# Playing With SBV

John D. Cook posted a puzzle on his blog which is so short I’ll reproduce it here:

``````A certain question has the following possible answers.

a. All of the below
b. None of the below
c. All of the above
d. One of the above
e. None of the above
f. None of the above

Now, this is probably where one should find paper and a pencil, write out the implications, simplify, hopefully come up with a solution and then feel clever. But not wanting to feel clever today – or perhaps for fear of not being clever – I decided to try and model the problem in Z3, Microsoft’s open source theorem prover. I installed Z3 and then installed the `sbv` library which is a frontend for several SMT solvers, but defaults to using Z3. A nice introduction to `sbv` can be found as part of the “24 days of Hackage” series.

Okay, so let’s encode the formulas. `bAll` is a generalized `all` and `(<+>)` is exclusive or.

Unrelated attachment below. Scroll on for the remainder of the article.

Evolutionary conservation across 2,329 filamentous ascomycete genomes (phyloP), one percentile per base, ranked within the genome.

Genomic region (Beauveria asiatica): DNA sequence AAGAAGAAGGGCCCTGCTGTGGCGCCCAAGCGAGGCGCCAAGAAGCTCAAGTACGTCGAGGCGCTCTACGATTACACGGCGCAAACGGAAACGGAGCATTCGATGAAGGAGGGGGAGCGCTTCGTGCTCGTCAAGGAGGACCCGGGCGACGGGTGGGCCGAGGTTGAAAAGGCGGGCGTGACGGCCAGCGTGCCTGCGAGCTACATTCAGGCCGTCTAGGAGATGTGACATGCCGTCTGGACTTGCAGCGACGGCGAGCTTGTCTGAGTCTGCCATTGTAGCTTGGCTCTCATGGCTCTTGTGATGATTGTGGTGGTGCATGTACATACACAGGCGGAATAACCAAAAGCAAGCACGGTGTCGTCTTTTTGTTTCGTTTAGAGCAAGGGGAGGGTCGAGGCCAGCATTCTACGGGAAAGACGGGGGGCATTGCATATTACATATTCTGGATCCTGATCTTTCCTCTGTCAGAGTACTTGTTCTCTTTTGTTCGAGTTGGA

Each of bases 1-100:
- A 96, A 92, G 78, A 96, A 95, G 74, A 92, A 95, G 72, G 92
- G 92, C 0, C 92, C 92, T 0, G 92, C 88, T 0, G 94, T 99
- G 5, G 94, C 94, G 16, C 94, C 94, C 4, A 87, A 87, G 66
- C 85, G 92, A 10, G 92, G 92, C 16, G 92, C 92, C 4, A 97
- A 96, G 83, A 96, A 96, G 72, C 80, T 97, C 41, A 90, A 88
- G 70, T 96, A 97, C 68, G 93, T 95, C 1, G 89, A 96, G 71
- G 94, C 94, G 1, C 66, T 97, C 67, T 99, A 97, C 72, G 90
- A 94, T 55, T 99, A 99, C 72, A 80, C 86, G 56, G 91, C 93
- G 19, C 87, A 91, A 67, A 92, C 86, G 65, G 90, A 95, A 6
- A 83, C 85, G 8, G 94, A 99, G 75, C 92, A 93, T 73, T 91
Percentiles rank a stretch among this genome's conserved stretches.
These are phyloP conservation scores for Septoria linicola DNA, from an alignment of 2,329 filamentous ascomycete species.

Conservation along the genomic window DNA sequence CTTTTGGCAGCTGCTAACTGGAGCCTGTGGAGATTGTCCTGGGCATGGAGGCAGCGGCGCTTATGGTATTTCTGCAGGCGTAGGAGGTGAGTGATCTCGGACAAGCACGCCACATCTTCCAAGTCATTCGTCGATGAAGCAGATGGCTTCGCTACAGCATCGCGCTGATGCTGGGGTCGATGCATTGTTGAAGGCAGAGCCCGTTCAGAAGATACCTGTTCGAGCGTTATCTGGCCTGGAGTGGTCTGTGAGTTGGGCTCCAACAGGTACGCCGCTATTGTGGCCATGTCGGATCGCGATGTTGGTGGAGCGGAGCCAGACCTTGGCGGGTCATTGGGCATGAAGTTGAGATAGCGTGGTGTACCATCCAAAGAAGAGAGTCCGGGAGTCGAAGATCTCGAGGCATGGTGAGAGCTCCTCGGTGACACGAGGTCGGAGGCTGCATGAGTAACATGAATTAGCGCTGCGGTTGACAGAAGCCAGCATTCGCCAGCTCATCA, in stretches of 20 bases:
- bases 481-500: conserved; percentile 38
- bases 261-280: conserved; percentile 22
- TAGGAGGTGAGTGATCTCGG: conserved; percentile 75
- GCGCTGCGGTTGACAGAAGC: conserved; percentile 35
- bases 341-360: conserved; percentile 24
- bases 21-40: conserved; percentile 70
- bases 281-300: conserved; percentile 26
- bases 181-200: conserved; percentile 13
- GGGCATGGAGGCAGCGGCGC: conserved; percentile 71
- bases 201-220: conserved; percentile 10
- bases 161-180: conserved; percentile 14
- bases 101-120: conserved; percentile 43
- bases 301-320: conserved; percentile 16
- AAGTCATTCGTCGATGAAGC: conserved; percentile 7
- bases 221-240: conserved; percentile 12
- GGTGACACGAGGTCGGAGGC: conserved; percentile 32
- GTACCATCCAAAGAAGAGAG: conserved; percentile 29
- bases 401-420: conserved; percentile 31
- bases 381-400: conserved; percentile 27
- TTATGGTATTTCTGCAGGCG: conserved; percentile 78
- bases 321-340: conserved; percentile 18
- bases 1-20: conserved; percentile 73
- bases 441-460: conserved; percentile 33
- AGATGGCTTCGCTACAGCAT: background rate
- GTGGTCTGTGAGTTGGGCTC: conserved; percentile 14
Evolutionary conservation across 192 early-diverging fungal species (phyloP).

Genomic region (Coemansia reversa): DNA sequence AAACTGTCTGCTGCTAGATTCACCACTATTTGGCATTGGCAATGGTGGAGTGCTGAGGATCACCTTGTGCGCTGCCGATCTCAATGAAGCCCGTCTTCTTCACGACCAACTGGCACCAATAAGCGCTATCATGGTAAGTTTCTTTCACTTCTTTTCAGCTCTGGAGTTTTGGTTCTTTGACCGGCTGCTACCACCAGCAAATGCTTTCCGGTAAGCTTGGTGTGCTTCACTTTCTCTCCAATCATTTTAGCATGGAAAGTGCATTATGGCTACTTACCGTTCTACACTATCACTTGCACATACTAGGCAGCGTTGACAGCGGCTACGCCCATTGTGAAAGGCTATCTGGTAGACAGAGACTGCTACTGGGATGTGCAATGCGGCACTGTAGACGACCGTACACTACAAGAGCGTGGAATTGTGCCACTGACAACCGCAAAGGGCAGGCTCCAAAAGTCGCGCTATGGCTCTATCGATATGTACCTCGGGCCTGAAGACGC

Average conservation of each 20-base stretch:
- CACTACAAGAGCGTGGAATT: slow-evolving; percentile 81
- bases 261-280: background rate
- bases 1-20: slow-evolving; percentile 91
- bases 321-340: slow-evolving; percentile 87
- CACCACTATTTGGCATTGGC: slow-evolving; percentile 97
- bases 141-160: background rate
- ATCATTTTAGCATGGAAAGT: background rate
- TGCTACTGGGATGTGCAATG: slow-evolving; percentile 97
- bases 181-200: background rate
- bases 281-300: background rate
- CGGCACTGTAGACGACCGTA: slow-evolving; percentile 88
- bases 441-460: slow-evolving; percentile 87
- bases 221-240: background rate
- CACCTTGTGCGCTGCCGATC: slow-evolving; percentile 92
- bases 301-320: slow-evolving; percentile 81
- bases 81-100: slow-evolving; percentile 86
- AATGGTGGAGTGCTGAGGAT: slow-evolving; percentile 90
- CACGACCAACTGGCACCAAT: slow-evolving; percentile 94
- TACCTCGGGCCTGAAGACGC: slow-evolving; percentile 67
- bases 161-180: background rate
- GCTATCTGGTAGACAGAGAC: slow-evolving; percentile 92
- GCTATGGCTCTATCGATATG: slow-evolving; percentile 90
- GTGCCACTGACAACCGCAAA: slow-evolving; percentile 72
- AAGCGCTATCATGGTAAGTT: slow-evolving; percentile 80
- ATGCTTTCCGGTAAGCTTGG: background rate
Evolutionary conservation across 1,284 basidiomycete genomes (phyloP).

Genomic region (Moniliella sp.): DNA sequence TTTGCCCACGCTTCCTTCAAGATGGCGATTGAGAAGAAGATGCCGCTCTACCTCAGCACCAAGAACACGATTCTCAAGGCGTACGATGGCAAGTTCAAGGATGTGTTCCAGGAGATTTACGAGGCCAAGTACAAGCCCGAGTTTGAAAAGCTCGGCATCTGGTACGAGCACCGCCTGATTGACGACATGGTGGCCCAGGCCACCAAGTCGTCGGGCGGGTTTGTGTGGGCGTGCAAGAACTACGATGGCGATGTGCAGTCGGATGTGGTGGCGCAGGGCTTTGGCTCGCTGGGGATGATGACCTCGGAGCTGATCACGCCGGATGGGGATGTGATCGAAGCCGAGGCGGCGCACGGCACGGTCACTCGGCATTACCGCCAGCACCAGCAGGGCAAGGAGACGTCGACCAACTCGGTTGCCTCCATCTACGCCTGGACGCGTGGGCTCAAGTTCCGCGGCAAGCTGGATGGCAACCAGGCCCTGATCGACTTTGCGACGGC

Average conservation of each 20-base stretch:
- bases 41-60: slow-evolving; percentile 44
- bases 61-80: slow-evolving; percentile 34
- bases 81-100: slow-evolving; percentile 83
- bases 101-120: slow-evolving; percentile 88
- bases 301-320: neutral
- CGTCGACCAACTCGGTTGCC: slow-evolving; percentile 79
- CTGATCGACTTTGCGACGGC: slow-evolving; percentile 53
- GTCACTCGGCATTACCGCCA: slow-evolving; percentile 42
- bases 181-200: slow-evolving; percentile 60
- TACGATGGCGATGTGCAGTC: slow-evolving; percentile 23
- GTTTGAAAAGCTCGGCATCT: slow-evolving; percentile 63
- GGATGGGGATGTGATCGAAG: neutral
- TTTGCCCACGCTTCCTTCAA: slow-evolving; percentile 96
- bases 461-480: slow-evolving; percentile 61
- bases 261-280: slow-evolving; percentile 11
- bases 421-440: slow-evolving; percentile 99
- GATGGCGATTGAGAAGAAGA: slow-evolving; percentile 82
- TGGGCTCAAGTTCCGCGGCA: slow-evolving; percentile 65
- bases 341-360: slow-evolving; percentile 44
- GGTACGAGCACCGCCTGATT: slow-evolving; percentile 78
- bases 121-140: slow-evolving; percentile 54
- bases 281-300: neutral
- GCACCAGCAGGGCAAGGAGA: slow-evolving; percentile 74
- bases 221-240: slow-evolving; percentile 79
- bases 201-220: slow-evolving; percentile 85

``````import Data.SBV

p a b c d e f = bAll id [pa, pb, pc, pd, pe, pf]
where pa = a <=> bAll id [b,c,d,e,f]   -- “All of the below”
pb = b <=> bAll bnot [c,d,e,f]   -- “None of the below”
pc = c <=> bAll id [a,b]         -- “All of the above”
pd = d <=> a <+> b <+> c         -- “One of the above”
pe = e <=> bAll bnot [a,b,c,d]   -- “None of the above”
pf = f <=> bAll bnot [a,b,c,d,e] -- “None of the above”``````

Okay, so we have our formulas, and we specify that we want all of them to hold as the body of `p`. Now let’s see if this is satisfiable.

``````λ> allSat p
Solution #1:
s0 = False
s1 = False
s2 = False
s3 = False
s4 = True
s5 = False
This is the only solution.
(0.01 secs, 4,361,872 bytes)``````

Boom! It seems that e is the solution (if my encoding is correct :).